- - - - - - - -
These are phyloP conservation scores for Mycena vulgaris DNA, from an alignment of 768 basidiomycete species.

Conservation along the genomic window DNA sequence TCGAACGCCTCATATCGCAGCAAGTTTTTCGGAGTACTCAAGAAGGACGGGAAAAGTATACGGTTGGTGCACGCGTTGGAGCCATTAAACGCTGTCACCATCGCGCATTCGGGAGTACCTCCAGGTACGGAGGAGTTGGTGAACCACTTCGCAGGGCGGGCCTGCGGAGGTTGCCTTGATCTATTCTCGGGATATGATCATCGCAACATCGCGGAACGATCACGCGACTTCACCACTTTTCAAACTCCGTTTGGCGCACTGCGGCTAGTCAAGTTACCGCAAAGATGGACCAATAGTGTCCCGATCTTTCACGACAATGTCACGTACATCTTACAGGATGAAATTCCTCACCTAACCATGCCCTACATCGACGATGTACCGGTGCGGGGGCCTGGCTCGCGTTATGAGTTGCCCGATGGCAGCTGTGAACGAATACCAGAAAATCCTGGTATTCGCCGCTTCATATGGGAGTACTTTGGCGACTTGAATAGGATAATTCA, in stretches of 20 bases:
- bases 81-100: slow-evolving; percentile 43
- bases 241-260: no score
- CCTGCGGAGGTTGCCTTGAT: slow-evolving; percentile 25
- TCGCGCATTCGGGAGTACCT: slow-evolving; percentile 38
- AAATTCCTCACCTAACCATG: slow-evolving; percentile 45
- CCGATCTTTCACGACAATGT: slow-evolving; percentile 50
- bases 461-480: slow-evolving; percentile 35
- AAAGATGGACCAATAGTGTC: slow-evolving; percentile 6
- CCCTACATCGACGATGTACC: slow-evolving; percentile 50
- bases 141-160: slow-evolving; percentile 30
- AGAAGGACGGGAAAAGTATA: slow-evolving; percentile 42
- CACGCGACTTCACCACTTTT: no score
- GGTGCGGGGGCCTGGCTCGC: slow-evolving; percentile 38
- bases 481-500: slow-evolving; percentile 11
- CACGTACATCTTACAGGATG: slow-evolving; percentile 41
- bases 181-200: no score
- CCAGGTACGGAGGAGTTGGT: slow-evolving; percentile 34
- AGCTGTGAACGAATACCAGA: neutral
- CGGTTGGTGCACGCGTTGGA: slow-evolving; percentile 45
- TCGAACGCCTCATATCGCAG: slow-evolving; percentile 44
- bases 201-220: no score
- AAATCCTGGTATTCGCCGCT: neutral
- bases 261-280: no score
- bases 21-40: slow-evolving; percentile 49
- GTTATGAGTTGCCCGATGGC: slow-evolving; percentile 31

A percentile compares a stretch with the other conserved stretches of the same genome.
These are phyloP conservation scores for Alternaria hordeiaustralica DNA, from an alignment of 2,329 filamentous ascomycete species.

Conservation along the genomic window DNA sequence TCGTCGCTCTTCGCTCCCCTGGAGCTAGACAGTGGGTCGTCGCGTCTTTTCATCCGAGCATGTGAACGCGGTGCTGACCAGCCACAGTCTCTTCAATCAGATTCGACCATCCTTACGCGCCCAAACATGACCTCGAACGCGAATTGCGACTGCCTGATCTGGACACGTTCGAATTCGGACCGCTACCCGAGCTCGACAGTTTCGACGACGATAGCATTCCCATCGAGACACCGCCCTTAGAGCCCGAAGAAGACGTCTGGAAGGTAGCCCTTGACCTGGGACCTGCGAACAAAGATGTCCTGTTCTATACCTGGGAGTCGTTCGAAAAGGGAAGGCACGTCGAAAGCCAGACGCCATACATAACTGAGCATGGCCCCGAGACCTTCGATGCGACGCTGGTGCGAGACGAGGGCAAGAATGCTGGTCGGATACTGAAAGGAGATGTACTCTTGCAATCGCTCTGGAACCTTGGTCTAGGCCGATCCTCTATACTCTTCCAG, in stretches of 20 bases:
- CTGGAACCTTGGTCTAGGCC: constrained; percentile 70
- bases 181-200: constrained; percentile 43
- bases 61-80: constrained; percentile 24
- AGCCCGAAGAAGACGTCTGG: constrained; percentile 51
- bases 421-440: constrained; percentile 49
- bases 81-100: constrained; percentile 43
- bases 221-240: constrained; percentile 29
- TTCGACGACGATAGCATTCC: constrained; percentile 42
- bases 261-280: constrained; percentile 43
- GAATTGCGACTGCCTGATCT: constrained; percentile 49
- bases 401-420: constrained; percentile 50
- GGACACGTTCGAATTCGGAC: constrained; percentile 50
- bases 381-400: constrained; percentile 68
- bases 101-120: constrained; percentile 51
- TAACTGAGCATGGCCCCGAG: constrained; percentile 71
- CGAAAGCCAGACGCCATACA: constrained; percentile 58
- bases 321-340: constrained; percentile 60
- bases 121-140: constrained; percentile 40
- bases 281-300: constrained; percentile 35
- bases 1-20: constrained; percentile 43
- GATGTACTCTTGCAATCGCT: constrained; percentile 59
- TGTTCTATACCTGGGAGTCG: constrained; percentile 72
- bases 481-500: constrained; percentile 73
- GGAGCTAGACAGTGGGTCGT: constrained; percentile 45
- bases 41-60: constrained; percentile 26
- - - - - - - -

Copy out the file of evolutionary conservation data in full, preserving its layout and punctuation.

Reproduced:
These are phyloP conservation scores for Mycena vulgaris DNA, from an alignment of 768 basidiomycete species.

Conservation along the genomic window DNA sequence TCGAACGCCTCATATCGCAGCAAGTTTTTCGGAGTACTCAAGAAGGACGGGAAAAGTATACGGTTGGTGCACGCGTTGGAGCCATTAAACGCTGTCACCATCGCGCATTCGGGAGTACCTCCAGGTACGGAGGAGTTGGTGAACCACTTCGCAGGGCGGGCCTGCGGAGGTTGCCTTGATCTATTCTCGGGATATGATCATCGCAACATCGCGGAACGATCACGCGACTTCACCACTTTTCAAACTCCGTTTGGCGCACTGCGGCTAGTCAAGTTACCGCAAAGATGGACCAATAGTGTCCCGATCTTTCACGACAATGTCACGTACATCTTACAGGATGAAATTCCTCACCTAACCATGCCCTACATCGACGATGTACCGGTGCGGGGGCCTGGCTCGCGTTATGAGTTGCCCGATGGCAGCTGTGAACGAATACCAGAAAATCCTGGTATTCGCCGCTTCATATGGGAGTACTTTGGCGACTTGAATAGGATAATTCA, in stretches of 20 bases:
- bases 81-100: slow-evolving; percentile 43
- bases 241-260: no score
- CCTGCGGAGGTTGCCTTGAT: slow-evolving; percentile 25
- TCGCGCATTCGGGAGTACCT: slow-evolving; percentile 38
- AAATTCCTCACCTAACCATG: slow-evolving; percentile 45
- CCGATCTTTCACGACAATGT: slow-evolving; percentile 50
- bases 461-480: slow-evolving; percentile 35
- AAAGATGGACCAATAGTGTC: slow-evolving; percentile 6
- CCCTACATCGACGATGTACC: slow-evolving; percentile 50
- bases 141-160: slow-evolving; percentile 30
- AGAAGGACGGGAAAAGTATA: slow-evolving; percentile 42
- CACGCGACTTCACCACTTTT: no score
- GGTGCGGGGGCCTGGCTCGC: slow-evolving; percentile 38
- bases 481-500: slow-evolving; percentile 11
- CACGTACATCTTACAGGATG: slow-evolving; percentile 41
- bases 181-200: no score
- CCAGGTACGGAGGAGTTGGT: slow-evolving; percentile 34
- AGCTGTGAACGAATACCAGA: neutral
- CGGTTGGTGCACGCGTTGGA: slow-evolving; percentile 45
- TCGAACGCCTCATATCGCAG: slow-evolving; percentile 44
- bases 201-220: no score
- AAATCCTGGTATTCGCCGCT: neutral
- bases 261-280: no score
- bases 21-40: slow-evolving; percentile 49
- GTTATGAGTTGCCCGATGGC: slow-evolving; percentile 31

A percentile compares a stretch with the other conserved stretches of the same genome.
These are phyloP conservation scores for Alternaria hordeiaustralica DNA, from an alignment of 2,329 filamentous ascomycete species.

Conservation along the genomic window DNA sequence TCGTCGCTCTTCGCTCCCCTGGAGCTAGACAGTGGGTCGTCGCGTCTTTTCATCCGAGCATGTGAACGCGGTGCTGACCAGCCACAGTCTCTTCAATCAGATTCGACCATCCTTACGCGCCCAAACATGACCTCGAACGCGAATTGCGACTGCCTGATCTGGACACGTTCGAATTCGGACCGCTACCCGAGCTCGACAGTTTCGACGACGATAGCATTCCCATCGAGACACCGCCCTTAGAGCCCGAAGAAGACGTCTGGAAGGTAGCCCTTGACCTGGGACCTGCGAACAAAGATGTCCTGTTCTATACCTGGGAGTCGTTCGAAAAGGGAAGGCACGTCGAAAGCCAGACGCCATACATAACTGAGCATGGCCCCGAGACCTTCGATGCGACGCTGGTGCGAGACGAGGGCAAGAATGCTGGTCGGATACTGAAAGGAGATGTACTCTTGCAATCGCTCTGGAACCTTGGTCTAGGCCGATCCTCTATACTCTTCCAG, in stretches of 20 bases:
- CTGGAACCTTGGTCTAGGCC: constrained; percentile 70
- bases 181-200: constrained; percentile 43
- bases 61-80: constrained; percentile 24
- AGCCCGAAGAAGACGTCTGG: constrained; percentile 51
- bases 421-440: constrained; percentile 49
- bases 81-100: constrained; percentile 43
- bases 221-240: constrained; percentile 29
- TTCGACGACGATAGCATTCC: constrained; percentile 42
- bases 261-280: constrained; percentile 43
- GAATTGCGACTGCCTGATCT: constrained; percentile 49
- bases 401-420: constrained; percentile 50
- GGACACGTTCGAATTCGGAC: constrained; percentile 50
- bases 381-400: constrained; percentile 68
- bases 101-120: constrained; percentile 51
- TAACTGAGCATGGCCCCGAG: constrained; percentile 71
- CGAAAGCCAGACGCCATACA: constrained; percentile 58
- bases 321-340: constrained; percentile 60
- bases 121-140: constrained; percentile 40
- bases 281-300: constrained; percentile 35
- bases 1-20: constrained; percentile 43
- GATGTACTCTTGCAATCGCT: constrained; percentile 59
- TGTTCTATACCTGGGAGTCG: constrained; percentile 72
- bases 481-500: constrained; percentile 73
- GGAGCTAGACAGTGGGTCGT: constrained; percentile 45
- bases 41-60: constrained; percentile 26